About this site
Welcome to ‘Birds of the Lizard’. Here you will find a complete account of all bird species recorded on the Lizard Peninsula. The Lizard Peninsula is the most southerly part of the UK mainland. Aside from being exceptionally scenic, it gets some good species. Spring overshoots such as Subalpine Warbler and Woodchat are almost annual on the patch and in autumn birds come from all directions. Brown Shrike, Bufflehead, Great Spotted Cuckoo, Rufous Bush Chat, Brown Booby and Black-browed Albatross have turned up in the last few years. Blue-cheeked Bee-eater, Red-billed Tropicbird, Roller, Little Bustard and Black-and-white Warbler have all turned up in years gone by. Nonetheless, like any area, it can be a slog. Natural diversity is low making for hard birding when conditions are wrong, and there are few open water bodies and little tree cover in the south. As such, it can be surprisingly difficult to see some of the commoner species, but with concerted effort, scarcities, and even rarities, are fairly easy to come by.
Good seawatching is also one of the benefits of the patch. While not as well known as Porthgwarra and Pendeen, on its day, usually when southerly winds prevail, it can fair almost as well. Relative to other migration hotspots, it is surprisingly under-watched. Only half a dozen birders cover the patch with any regularity, and even fewer put in serious hours. Nonetheless, I owe a debt of gratitude to my fellow patch-birders and this site is dedicated to them.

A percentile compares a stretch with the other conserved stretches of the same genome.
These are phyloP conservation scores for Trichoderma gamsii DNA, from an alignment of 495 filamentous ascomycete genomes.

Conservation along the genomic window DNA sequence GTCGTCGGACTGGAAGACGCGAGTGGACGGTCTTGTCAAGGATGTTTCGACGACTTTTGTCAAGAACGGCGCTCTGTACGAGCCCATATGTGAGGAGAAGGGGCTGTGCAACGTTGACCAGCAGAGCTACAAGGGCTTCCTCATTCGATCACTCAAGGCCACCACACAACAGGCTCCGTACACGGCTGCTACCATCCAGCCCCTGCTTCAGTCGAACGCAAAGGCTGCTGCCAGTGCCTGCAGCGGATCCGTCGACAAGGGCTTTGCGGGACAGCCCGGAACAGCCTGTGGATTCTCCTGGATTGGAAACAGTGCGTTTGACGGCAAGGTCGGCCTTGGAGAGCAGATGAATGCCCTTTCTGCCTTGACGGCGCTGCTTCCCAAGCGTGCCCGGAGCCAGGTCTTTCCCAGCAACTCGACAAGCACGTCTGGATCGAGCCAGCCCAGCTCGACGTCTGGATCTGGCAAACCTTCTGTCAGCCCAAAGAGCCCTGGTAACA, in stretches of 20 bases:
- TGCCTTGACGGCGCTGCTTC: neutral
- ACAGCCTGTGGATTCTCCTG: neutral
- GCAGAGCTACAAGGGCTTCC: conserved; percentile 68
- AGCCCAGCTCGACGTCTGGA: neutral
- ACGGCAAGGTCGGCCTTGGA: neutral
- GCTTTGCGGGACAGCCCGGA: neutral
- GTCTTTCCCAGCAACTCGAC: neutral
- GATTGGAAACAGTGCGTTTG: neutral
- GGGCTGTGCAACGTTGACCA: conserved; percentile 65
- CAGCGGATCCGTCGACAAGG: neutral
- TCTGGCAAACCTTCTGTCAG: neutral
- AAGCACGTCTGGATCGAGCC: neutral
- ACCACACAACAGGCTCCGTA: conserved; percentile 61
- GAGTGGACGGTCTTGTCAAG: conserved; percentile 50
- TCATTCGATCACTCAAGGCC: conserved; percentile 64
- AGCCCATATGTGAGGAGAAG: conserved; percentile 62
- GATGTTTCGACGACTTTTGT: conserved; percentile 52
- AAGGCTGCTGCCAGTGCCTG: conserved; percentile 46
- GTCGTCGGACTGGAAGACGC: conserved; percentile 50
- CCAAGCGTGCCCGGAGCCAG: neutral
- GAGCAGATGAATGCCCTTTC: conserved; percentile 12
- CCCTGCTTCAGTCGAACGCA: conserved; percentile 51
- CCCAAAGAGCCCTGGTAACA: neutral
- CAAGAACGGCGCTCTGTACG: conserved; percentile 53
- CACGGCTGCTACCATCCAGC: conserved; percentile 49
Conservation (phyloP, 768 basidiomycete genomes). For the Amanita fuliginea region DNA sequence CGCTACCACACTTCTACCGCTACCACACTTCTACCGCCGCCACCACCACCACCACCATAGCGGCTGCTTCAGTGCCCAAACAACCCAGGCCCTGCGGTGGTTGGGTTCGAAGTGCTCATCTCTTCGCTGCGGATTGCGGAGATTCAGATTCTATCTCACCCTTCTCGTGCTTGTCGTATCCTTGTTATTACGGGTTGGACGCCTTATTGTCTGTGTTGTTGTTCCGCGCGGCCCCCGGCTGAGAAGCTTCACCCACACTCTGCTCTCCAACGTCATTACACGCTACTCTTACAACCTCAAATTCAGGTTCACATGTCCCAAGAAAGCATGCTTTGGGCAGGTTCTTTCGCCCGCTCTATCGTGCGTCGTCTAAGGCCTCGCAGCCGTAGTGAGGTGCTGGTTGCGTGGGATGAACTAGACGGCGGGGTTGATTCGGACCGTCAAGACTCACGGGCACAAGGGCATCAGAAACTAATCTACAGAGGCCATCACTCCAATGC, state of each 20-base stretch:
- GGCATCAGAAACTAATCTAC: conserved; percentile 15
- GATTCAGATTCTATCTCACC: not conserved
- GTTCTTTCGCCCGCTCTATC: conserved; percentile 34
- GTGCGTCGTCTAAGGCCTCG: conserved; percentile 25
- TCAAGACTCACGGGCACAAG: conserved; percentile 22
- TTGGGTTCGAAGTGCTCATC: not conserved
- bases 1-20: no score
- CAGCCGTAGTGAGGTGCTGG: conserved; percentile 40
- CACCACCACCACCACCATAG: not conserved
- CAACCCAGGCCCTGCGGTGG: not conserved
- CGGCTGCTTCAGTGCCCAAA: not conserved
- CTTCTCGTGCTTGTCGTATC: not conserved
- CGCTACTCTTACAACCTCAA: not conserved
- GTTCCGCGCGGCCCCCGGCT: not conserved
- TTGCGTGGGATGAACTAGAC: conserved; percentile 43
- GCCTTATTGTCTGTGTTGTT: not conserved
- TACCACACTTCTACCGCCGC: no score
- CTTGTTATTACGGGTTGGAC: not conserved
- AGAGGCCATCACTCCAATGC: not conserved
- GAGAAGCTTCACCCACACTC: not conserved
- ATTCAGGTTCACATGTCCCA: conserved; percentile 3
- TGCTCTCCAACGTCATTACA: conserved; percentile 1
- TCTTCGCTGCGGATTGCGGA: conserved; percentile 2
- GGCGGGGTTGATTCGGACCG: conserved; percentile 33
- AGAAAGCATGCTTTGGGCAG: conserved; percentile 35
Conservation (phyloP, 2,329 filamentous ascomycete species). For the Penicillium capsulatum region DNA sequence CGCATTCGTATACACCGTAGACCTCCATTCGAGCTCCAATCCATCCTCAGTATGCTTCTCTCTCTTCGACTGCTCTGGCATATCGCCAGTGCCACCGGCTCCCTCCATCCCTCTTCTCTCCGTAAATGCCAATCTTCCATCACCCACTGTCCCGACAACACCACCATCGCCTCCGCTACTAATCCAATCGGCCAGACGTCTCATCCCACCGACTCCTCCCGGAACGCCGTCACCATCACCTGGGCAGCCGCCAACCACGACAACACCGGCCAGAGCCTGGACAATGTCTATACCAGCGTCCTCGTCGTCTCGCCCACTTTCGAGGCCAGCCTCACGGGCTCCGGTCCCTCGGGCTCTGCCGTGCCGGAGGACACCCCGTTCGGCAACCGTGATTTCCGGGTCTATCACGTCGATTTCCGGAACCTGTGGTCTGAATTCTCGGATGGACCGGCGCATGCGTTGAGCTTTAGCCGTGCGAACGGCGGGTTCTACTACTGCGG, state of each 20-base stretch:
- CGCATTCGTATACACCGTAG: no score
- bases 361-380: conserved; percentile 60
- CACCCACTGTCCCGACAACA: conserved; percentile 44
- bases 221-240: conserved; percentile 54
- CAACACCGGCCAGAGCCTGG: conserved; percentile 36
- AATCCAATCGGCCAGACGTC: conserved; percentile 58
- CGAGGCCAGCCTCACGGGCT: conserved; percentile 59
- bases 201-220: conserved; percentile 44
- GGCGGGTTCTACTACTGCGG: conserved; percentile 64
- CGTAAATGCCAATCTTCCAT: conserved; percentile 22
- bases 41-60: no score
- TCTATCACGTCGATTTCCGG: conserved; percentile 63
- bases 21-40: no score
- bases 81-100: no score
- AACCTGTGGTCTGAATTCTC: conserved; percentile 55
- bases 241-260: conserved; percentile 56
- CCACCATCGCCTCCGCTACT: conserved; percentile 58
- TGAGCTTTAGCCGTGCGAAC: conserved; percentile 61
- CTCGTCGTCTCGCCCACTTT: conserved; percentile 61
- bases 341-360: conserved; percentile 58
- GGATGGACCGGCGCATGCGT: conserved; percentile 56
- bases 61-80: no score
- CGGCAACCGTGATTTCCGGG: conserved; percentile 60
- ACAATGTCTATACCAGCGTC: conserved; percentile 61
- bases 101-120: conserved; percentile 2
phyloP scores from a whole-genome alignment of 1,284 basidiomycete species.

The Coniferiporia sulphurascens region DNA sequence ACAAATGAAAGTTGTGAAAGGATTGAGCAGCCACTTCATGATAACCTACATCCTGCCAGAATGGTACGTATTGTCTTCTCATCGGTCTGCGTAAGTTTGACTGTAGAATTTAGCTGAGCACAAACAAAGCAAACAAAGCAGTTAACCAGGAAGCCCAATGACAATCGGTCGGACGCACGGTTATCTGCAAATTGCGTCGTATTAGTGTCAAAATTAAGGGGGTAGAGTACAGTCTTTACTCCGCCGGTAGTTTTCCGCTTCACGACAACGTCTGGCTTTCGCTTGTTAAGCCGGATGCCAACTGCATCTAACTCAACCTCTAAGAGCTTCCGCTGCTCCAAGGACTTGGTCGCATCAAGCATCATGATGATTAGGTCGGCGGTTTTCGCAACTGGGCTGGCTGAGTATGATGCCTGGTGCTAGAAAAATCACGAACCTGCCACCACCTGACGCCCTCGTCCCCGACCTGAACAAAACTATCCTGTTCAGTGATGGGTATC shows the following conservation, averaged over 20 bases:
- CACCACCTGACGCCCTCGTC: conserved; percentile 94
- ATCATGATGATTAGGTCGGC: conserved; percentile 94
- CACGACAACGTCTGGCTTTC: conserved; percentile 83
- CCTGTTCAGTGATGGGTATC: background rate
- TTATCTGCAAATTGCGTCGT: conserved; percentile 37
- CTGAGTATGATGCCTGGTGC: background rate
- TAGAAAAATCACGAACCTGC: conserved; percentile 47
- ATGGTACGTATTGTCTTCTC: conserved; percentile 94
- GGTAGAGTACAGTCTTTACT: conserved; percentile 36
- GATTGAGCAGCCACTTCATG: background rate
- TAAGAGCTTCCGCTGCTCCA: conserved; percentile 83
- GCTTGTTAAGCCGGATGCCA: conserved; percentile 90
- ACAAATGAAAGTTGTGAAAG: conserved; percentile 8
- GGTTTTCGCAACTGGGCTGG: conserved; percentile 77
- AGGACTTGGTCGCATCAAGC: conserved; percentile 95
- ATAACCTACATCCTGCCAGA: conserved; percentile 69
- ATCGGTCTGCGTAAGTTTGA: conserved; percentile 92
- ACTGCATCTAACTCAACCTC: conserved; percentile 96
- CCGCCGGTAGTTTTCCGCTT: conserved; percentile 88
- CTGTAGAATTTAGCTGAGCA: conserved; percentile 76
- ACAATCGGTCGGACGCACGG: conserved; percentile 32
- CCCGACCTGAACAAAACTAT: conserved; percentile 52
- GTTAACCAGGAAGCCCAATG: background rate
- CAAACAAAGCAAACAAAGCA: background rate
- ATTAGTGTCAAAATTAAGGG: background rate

The area covered is predominantly the Lizard Peninsula in a rough line from Porthleven to the Helford River. However, for general interest information on birds that occur just outside the area have also been included. I have taken a fairly liberal attitude to the inclusion of records and not all have been accepted by the relevant rarities committees. However, this is with good reason. In many instances these records simply weren’t submitted, so it is not usually the case that a non-accepted records were rejected. That is just the nature of birdwatching in the deep-south. Most do so for their own enjoyment and the need for peer-approval doesn’t feature high on their list of priorities. I pass no judgement on this, nor do I wish to make judgement on records, most of which I didn’t see. Moreover, it would just be boring to include the accepted records, as these are well-known about in any case. Nevertheless, where there is justified cause for doubt I have indicated so.
Where possible I have also given some history and background to records have gone to quite considerable effort to delve into historic literature. The accounts are compiled from bird reports dating back to 1931, Penhallurick’s ‘The Birds of Cornwall’ and ‘The Birds if the Cornish Coast’, Cave’s ‘A Lizard bird diary’, a variety of older texts detailed in the section on the history of ornithology, and from first-hand accounts from the Lizard current and recent birding fraternity, often relayed via the local WhatsApp group. Nevertheless, the list is probabkly not complete and additional records are welcome. Photographs are also welcome.
Ilya Maclean email@example.com